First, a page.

Sorry for the convenience

Escalator temporarily stairs!

DCist and GGW note a post from Unsuck DC Metro about old studies on converting some of Metro’s escalators to stairs.  The relevant document is available on WMATA’s website.  As anyone who’s ridden Metro regularly knows, the system has a lot of escalators and they tend to break down quite often.

Zachary Schrag notes in his great history of Metro that escalators were one of the design principles of the system – futuristic, modern stairs.  The original concept wanted to free Metro from the old conceptions of rapid transit, such as the cramped mezzanines and fare gates of legacy systems in New York, Philadelphia, Chicago and others – and one idea was to completely eliminate the mezzanine and deliver passengers directly from the street to the platform.  As it turned out, mezzanines serve a rather useful purpose, so they’re in the design – but the escalators remain.

Despite Metro’s escalator issues (they cost, on average, $51,000 per escalator per year to maintain), they do indeed serve a purpose.  WMATA’s criteria for potential stair replacements only looked at stations with redundancy (i.e. where the removal of an escalator would still leave 2 operational escalators) and relatively short vertical distances (less than 30 feet – which is still a fair hike – three flights of stairs).

DCist doesn’t think those criteria were inclusive enough:

A look at the minutes from the 2006 Customer Service, Operations and Safety Committee meeting finds that Metro could save some $1.2 million in annual operating expenses by replacing escalators with stairs — you know, turning the escalators off — at some 14 Metro stations. Stations with three or more escalators were only to see one set of escalators turned into stairs (but why?), while stations with those 12 kilometer-long escalators like Tenleytown would be unaffected (but why not?).

It’s my understanding that the disabled and the elderly are advised to take Metro’s elevators and to plot their Metro routes by elevator availability whenever using Metro. So the argument that strikes me as the obvious case against stairs is mitigated. On the other hand, stairs promote health and would save the Metro system money. On the other other hand, it seems that at any given time there are a fixed number of Metro escalators that are (broken) stairs anyway.

Actually, WMATA’s criteria make a lot of sense.  First, simply turning the escalators off isn’t a viable option.  The stair heights vary and they’re actually bigger than your usual code-abiding staircase.  Plus, stairs are required to have landings every so often.   Second, that’s not a long term solution.  The shuttered escalators would still require maintenance to ensure that they don’t fall apart.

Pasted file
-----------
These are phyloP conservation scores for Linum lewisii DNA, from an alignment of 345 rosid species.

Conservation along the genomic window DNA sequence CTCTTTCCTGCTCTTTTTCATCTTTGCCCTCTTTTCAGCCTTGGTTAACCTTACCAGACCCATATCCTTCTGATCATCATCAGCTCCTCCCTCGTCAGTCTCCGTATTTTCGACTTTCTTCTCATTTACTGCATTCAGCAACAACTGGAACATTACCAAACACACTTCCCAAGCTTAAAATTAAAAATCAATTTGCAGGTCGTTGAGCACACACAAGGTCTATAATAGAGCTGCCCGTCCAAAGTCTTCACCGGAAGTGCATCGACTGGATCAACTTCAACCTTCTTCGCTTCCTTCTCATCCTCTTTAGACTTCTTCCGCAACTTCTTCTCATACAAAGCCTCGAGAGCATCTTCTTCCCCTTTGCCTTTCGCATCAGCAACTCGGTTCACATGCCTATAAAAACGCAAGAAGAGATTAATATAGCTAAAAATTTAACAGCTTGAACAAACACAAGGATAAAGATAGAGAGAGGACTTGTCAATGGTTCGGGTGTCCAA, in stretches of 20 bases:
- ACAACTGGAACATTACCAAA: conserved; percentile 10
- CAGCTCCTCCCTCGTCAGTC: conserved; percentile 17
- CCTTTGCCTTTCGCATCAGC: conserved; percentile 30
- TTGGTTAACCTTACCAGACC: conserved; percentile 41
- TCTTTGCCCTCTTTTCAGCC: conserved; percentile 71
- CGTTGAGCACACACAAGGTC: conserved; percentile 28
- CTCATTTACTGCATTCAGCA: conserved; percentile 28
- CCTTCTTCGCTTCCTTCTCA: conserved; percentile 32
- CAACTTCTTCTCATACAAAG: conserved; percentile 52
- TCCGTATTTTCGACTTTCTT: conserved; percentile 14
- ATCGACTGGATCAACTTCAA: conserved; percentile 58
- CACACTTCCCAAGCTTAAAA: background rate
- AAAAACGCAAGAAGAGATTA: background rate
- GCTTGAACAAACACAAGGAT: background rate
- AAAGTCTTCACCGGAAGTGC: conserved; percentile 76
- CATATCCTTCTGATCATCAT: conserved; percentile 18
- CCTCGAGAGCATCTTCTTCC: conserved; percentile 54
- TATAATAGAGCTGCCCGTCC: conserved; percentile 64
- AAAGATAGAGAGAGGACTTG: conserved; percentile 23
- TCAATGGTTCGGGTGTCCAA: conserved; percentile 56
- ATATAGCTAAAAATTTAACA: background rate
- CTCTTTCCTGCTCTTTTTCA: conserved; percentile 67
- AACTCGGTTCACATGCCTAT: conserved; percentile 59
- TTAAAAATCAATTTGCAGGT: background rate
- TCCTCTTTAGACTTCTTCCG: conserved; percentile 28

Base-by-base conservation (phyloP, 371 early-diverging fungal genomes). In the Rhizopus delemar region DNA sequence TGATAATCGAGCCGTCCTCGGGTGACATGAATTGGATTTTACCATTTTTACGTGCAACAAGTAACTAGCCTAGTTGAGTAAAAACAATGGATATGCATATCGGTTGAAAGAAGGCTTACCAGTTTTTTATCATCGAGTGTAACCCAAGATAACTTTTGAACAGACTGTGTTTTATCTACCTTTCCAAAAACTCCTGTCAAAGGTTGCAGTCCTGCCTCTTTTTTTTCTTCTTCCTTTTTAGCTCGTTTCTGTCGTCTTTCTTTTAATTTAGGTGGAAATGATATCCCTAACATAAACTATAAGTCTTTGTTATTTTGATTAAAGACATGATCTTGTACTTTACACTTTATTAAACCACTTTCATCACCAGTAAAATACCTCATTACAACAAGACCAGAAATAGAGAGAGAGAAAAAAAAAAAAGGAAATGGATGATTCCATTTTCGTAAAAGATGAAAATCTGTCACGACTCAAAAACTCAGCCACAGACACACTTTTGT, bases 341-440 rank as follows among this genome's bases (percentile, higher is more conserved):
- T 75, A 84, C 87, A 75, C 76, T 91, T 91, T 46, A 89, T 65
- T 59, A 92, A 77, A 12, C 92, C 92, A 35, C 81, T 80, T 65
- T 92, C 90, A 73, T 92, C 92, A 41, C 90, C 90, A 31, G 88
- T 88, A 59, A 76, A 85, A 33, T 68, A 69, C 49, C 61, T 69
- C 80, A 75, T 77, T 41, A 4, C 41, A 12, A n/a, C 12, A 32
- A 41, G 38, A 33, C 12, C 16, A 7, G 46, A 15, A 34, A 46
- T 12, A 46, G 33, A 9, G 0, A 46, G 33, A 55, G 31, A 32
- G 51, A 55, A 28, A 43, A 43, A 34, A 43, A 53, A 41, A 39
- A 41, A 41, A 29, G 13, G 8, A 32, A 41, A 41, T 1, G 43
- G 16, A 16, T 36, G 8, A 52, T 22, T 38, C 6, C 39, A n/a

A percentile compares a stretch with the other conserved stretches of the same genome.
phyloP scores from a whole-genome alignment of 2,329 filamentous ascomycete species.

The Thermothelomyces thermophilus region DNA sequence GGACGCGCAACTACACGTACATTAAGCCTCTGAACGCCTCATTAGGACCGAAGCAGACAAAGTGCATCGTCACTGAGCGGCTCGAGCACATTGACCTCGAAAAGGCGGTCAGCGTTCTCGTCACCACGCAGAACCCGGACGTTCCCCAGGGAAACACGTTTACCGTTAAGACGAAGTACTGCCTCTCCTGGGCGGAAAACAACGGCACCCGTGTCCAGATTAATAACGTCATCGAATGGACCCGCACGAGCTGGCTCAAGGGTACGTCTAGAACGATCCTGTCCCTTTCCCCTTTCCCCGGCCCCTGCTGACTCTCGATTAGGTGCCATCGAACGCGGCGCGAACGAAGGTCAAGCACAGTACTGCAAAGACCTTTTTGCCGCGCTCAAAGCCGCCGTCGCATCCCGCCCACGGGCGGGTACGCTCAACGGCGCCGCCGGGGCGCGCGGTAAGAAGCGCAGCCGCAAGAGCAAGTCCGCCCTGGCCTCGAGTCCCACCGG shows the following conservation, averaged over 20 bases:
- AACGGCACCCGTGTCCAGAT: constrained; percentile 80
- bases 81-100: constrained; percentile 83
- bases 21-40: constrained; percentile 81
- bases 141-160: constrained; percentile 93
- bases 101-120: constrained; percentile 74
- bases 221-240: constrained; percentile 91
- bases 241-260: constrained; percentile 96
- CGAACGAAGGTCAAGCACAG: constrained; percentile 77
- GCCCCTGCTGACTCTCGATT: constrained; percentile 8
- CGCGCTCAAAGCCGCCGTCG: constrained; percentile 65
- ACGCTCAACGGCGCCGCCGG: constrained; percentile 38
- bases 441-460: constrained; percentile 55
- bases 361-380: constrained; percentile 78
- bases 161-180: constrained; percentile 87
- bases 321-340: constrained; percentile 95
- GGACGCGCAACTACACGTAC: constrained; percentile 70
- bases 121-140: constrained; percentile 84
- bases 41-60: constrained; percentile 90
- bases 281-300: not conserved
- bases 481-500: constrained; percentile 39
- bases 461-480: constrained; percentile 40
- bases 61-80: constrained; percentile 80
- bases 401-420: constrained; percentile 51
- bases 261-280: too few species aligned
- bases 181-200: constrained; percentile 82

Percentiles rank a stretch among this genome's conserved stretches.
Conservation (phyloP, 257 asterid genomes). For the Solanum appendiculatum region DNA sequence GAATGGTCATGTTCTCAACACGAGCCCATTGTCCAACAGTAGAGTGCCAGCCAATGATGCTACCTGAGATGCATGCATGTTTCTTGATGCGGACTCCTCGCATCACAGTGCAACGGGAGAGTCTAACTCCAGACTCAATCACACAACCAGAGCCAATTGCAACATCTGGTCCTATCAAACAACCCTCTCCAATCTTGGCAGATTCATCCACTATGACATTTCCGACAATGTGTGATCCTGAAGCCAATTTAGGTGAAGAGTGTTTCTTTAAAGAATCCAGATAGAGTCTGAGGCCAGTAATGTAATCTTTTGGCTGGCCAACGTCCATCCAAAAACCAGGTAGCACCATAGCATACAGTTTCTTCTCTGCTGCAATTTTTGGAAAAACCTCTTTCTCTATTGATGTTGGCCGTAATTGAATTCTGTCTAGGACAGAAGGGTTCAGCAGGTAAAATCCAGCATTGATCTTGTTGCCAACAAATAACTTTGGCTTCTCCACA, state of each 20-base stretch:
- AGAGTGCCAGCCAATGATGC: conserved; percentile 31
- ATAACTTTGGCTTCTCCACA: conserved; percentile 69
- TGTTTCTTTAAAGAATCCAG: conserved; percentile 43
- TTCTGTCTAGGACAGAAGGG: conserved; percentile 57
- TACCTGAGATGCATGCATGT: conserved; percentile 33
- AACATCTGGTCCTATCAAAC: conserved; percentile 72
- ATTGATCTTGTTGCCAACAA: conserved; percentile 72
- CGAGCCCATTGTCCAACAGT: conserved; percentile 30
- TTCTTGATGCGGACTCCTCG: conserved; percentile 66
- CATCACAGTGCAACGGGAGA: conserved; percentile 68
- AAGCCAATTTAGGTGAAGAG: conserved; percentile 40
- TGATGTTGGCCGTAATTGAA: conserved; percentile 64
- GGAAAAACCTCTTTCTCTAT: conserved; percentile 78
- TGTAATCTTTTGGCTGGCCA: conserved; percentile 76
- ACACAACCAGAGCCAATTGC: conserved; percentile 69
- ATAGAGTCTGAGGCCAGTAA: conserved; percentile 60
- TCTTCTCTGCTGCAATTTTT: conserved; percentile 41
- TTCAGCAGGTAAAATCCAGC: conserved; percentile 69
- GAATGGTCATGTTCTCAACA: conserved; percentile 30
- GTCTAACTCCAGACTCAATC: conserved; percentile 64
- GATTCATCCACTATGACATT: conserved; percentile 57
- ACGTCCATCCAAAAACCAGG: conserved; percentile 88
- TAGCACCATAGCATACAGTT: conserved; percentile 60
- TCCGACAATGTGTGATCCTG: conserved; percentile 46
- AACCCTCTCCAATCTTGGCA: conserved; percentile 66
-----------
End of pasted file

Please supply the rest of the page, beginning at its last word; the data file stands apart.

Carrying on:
With regard to replacing those longer escalators, that’s a non-starter.  First, it most definitely would affect ridership if people were forced to walk long distances up stairs.  The shorter vertical distances that WMATA selected don’t have that issue.  Second, due to those landings and step heights, replacing longer escalators is more problematic than short ones.   Notice a station that already has stairs alongside escalators – such as Stadium-Armory – and the staircase ends up in a mini-canyon because of the different rates of rise of staircases and escalators.  For longer distances, this is a bigger problem.

Finally, escalators are faster.  They move people off the platforms faster, and given the relative congestion of many important stations, this cannot be overlooked.  You only need to look at the congestion that can happen at a busy station if the escalator is a temporary staircase for proof that they can move more people through a station faster than a staircase.

It’s too bad that WMATA didn’t act to replace a few of these escalators.  Many of the replacements would have been major improvements not just for WMATA’s bottom line, but also for the circulation patterns within stations.   My ‘home’ station, Potomac Avenue, has three escalators from the mezzanine to the platform.  One was on the list for possible replacements.  On the inbound side of the mezzanine, there are two escalators side by side.  On the outbound side, there’s one escalator and the elevator.  That lone escalator is usually moving in the direction of most commuters – that is, going down to the platform in the morning, and up to the mezzanine in the afternoon.

One annoyance of mine is to get off the train at one end of the platform, only to discover that the escalator there is running in the wrong direction, forcing passengers to walk the length of the platform and go up the other side of the mezzanine.  If that escalator were a staircase, the directionality wouldn’t matter and passenger flow through the station would be more efficient.  Several other stations could benefit from these changes as well.

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One Response to “Sorry for the convenience”

  1. Three Wheeler Prams Says:

    […] Sorry for the convenience […]

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